Wednesday, December 2, 2015

Your Tax Dollars at Work

Due to unforeseen circumstances, I was unable to read the following story at the StorySlamMN! last night at Kieran's Irish Pub in downtown Minneapolis. Ergo, I offer it here for your approval. The theme of this month's show was "Money, Money, Money."

After college, I lived in Chicago for two years. Half the time I was working clerical temp jobs. The other half of the time my parents were putting money in my bank account. I was never a starving artist, despite my half-hearted wish to be. The only obstacles to making ends meet were my laziness, depression and reluctance to ask my parents for more money. 

A recession supposedly began in 2000, the year I graduated from college, but I never got the sense that work was hard to come by. If I could muster the motivation to call whatever temp agency I was with at the time, there was a good chance they’d have a job for me within a week or so. But then I’d have to actually go to work, draggin’ my ass outta bed on those frozen mornings for the privilege of sitting at a desk, making copies and directing calls for people who appeared to just be going through the motions of Life. It was all drab, dispirited offices and waiting to die. 

But I needed something to pay the bills while I became a famous comedy writer, so I continued temping in the hope that each job would require as little work as possible. The closest I ever came to the perfect job was a three-week assignment in the environmental bureau of the Illinois Attorney General’s office. I was a living, breathing Exhibit A for every right-wing blowhard who wants to rant about the waste of government bureaucracy. 

It was the only time I’ve ever had my own office, although it was nothing to brag about. There may have been grift in the environmental bureau, but it wasn’t being funneled to an interior decorator. It looked like they hadn’t updated the d├ęcor in fifty years. The best word I can think of to describe the bureau’s appearance would be “Shawshank-ian.” 

I was brought on board to send out letters alerting citizens to the apparent negligence of a utility company, or something like that, but the task was barely enough to fill a few days. After that was done, I had to harass my supervisor to give me things to do, which was not easy for me, since I had to overcome my natural aversion to labor. My boss was a friendly, easy-going guy named Terry who looked to be in his 30’s.  He gave me some stuff to copy and collate, but not enough to keep me busy.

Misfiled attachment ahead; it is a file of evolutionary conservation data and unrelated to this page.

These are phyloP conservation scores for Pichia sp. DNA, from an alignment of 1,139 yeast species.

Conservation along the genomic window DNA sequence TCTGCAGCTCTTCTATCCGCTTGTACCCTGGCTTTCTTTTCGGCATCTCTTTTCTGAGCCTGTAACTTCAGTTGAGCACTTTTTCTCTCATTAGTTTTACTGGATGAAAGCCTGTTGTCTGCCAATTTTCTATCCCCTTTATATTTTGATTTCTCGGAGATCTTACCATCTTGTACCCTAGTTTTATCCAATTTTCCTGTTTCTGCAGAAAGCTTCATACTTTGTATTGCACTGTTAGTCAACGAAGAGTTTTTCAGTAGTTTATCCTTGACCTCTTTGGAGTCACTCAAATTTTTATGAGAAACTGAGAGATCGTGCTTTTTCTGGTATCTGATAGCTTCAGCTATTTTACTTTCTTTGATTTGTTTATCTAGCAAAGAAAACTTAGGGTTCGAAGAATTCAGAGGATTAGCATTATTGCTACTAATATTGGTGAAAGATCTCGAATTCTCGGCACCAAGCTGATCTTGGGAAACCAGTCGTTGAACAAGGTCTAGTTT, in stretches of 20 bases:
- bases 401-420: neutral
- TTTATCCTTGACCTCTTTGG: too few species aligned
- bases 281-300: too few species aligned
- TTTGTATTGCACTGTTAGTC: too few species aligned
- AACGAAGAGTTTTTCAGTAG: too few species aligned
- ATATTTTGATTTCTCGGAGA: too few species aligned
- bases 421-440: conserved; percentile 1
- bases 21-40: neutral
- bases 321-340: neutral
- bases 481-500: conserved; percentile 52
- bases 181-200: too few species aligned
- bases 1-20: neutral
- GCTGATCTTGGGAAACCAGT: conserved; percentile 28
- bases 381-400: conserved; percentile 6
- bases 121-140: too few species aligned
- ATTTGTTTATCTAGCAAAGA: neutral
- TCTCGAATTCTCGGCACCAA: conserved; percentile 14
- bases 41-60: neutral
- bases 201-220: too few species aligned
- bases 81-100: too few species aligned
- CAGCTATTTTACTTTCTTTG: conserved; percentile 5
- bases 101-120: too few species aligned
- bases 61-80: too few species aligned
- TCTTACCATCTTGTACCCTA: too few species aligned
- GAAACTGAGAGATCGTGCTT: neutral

At Terry’s suggestion, I brought a book to work and read at my desk. There were days when that was all I did. It was rather awkward sitting in my office, day after day, just reading, as people walked by, people with things to do, deadlines to meet, environments to protect. When the silent judgment of the passersby got to be too much, I would take out my notebook and do some writing to create the illusion of work, but the shame wasn’t enough to completely overcome my laziness, and, eventually, I’d go back to reading. On the plus side, I managed to finish The Lord of the Rings. It was an especially amazing feat given the fact that I am not a fast reader. 

When Terry learned that my assignment was coming to an end, he suddenly sprang into action, taking me to the bureau head’s office. She got on the horn and tried to get my assignment extended, but to no avail. She then apologized for her inability to keep me around longer. I thanked her for the attempt, although I was somewhat relieved to be unemployed again. I wasn’t sure how much longer I could handle the guilt of reading The Lord of the Rings on the taxpayers’ dime. 

On my last day, Terry bought a cake and herded a bunch of reluctant people into the break room to celebrate the end of my three-week tenure. I appreciated his gesture, even though the joy of the occasion was dimmed somewhat by the awkwardness of the fact that I had only said about a dozen words to most of the people there, and I was pretty sure they knew how little work I had actually done.

It was a rather pathetic example of your tax dollars at work, but, on the bright side, it did keep a kid like me off the streets.

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